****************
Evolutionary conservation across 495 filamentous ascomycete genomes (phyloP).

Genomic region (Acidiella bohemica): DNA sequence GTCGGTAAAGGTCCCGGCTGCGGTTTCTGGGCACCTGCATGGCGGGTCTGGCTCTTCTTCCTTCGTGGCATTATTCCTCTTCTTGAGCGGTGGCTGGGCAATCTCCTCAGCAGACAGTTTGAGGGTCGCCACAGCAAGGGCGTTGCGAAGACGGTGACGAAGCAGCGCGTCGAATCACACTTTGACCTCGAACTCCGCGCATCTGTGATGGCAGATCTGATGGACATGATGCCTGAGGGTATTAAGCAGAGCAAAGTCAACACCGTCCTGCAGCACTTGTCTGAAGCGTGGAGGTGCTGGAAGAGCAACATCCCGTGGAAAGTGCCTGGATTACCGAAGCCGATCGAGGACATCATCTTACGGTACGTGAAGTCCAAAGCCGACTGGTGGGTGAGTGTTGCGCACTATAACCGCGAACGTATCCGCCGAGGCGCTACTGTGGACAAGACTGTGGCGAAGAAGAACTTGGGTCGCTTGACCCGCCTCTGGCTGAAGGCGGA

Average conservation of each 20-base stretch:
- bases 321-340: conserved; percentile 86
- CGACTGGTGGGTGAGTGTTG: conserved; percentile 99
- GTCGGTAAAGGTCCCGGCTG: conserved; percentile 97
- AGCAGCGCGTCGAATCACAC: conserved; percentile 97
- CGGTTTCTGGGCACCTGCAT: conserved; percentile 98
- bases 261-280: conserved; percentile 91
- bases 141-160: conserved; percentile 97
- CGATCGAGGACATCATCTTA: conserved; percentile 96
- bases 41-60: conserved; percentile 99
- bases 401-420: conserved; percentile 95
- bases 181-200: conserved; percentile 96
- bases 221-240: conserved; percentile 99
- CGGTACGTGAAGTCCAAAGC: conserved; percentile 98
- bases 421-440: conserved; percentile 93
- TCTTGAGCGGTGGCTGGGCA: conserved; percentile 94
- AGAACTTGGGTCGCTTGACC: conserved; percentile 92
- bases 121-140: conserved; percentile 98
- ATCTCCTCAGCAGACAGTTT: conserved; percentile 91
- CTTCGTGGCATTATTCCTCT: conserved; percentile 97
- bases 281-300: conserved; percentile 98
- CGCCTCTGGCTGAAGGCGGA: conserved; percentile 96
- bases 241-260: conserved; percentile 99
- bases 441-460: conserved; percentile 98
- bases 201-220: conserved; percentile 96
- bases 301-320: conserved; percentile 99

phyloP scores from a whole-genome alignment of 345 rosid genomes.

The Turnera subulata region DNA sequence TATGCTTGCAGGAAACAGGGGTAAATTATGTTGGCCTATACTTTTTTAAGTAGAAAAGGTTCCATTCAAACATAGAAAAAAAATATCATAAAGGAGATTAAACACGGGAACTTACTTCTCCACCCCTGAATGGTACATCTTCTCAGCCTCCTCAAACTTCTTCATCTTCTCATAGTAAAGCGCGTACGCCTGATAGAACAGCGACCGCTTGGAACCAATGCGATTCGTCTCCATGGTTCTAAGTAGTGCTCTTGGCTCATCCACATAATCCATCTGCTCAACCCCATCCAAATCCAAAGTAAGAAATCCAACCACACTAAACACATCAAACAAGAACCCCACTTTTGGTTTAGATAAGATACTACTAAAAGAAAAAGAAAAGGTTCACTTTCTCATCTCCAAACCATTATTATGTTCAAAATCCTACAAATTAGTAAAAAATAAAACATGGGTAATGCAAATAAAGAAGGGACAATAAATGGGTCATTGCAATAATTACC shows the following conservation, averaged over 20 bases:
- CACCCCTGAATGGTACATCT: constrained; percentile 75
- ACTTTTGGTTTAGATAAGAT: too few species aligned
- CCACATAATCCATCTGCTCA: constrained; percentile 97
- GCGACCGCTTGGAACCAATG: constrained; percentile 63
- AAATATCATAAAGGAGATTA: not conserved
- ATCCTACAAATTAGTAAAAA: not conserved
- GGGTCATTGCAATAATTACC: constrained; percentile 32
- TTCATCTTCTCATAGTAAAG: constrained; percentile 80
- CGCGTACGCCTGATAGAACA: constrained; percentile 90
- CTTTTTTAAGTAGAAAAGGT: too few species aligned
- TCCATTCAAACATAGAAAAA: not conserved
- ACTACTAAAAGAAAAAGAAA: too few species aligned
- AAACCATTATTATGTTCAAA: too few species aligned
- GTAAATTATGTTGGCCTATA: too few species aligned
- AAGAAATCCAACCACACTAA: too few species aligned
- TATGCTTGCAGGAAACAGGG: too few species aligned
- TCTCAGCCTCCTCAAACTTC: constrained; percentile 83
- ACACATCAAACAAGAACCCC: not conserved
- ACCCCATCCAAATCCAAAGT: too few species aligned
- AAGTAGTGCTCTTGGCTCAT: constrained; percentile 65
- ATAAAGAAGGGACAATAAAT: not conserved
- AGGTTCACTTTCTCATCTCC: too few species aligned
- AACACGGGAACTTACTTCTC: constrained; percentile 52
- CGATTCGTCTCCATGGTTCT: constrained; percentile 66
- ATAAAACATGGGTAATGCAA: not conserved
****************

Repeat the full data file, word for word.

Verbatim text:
Evolutionary conservation across 495 filamentous ascomycete genomes (phyloP).

Genomic region (Acidiella bohemica): DNA sequence GTCGGTAAAGGTCCCGGCTGCGGTTTCTGGGCACCTGCATGGCGGGTCTGGCTCTTCTTCCTTCGTGGCATTATTCCTCTTCTTGAGCGGTGGCTGGGCAATCTCCTCAGCAGACAGTTTGAGGGTCGCCACAGCAAGGGCGTTGCGAAGACGGTGACGAAGCAGCGCGTCGAATCACACTTTGACCTCGAACTCCGCGCATCTGTGATGGCAGATCTGATGGACATGATGCCTGAGGGTATTAAGCAGAGCAAAGTCAACACCGTCCTGCAGCACTTGTCTGAAGCGTGGAGGTGCTGGAAGAGCAACATCCCGTGGAAAGTGCCTGGATTACCGAAGCCGATCGAGGACATCATCTTACGGTACGTGAAGTCCAAAGCCGACTGGTGGGTGAGTGTTGCGCACTATAACCGCGAACGTATCCGCCGAGGCGCTACTGTGGACAAGACTGTGGCGAAGAAGAACTTGGGTCGCTTGACCCGCCTCTGGCTGAAGGCGGA

Average conservation of each 20-base stretch:
- bases 321-340: conserved; percentile 86
- CGACTGGTGGGTGAGTGTTG: conserved; percentile 99
- GTCGGTAAAGGTCCCGGCTG: conserved; percentile 97
- AGCAGCGCGTCGAATCACAC: conserved; percentile 97
- CGGTTTCTGGGCACCTGCAT: conserved; percentile 98
- bases 261-280: conserved; percentile 91
- bases 141-160: conserved; percentile 97
- CGATCGAGGACATCATCTTA: conserved; percentile 96
- bases 41-60: conserved; percentile 99
- bases 401-420: conserved; percentile 95
- bases 181-200: conserved; percentile 96
- bases 221-240: conserved; percentile 99
- CGGTACGTGAAGTCCAAAGC: conserved; percentile 98
- bases 421-440: conserved; percentile 93
- TCTTGAGCGGTGGCTGGGCA: conserved; percentile 94
- AGAACTTGGGTCGCTTGACC: conserved; percentile 92
- bases 121-140: conserved; percentile 98
- ATCTCCTCAGCAGACAGTTT: conserved; percentile 91
- CTTCGTGGCATTATTCCTCT: conserved; percentile 97
- bases 281-300: conserved; percentile 98
- CGCCTCTGGCTGAAGGCGGA: conserved; percentile 96
- bases 241-260: conserved; percentile 99
- bases 441-460: conserved; percentile 98
- bases 201-220: conserved; percentile 96
- bases 301-320: conserved; percentile 99

phyloP scores from a whole-genome alignment of 345 rosid genomes.

The Turnera subulata region DNA sequence TATGCTTGCAGGAAACAGGGGTAAATTATGTTGGCCTATACTTTTTTAAGTAGAAAAGGTTCCATTCAAACATAGAAAAAAAATATCATAAAGGAGATTAAACACGGGAACTTACTTCTCCACCCCTGAATGGTACATCTTCTCAGCCTCCTCAAACTTCTTCATCTTCTCATAGTAAAGCGCGTACGCCTGATAGAACAGCGACCGCTTGGAACCAATGCGATTCGTCTCCATGGTTCTAAGTAGTGCTCTTGGCTCATCCACATAATCCATCTGCTCAACCCCATCCAAATCCAAAGTAAGAAATCCAACCACACTAAACACATCAAACAAGAACCCCACTTTTGGTTTAGATAAGATACTACTAAAAGAAAAAGAAAAGGTTCACTTTCTCATCTCCAAACCATTATTATGTTCAAAATCCTACAAATTAGTAAAAAATAAAACATGGGTAATGCAAATAAAGAAGGGACAATAAATGGGTCATTGCAATAATTACC shows the following conservation, averaged over 20 bases:
- CACCCCTGAATGGTACATCT: constrained; percentile 75
- ACTTTTGGTTTAGATAAGAT: too few species aligned
- CCACATAATCCATCTGCTCA: constrained; percentile 97
- GCGACCGCTTGGAACCAATG: constrained; percentile 63
- AAATATCATAAAGGAGATTA: not conserved
- ATCCTACAAATTAGTAAAAA: not conserved
- GGGTCATTGCAATAATTACC: constrained; percentile 32
- TTCATCTTCTCATAGTAAAG: constrained; percentile 80
- CGCGTACGCCTGATAGAACA: constrained; percentile 90
- CTTTTTTAAGTAGAAAAGGT: too few species aligned
- TCCATTCAAACATAGAAAAA: not conserved
- ACTACTAAAAGAAAAAGAAA: too few species aligned
- AAACCATTATTATGTTCAAA: too few species aligned
- GTAAATTATGTTGGCCTATA: too few species aligned
- AAGAAATCCAACCACACTAA: too few species aligned
- TATGCTTGCAGGAAACAGGG: too few species aligned
- TCTCAGCCTCCTCAAACTTC: constrained; percentile 83
- ACACATCAAACAAGAACCCC: not conserved
- ACCCCATCCAAATCCAAAGT: too few species aligned
- AAGTAGTGCTCTTGGCTCAT: constrained; percentile 65
- ATAAAGAAGGGACAATAAAT: not conserved
- AGGTTCACTTTCTCATCTCC: too few species aligned
- AACACGGGAACTTACTTCTC: constrained; percentile 52
- CGATTCGTCTCCATGGTTCT: constrained; percentile 66
- ATAAAACATGGGTAATGCAA: not conserved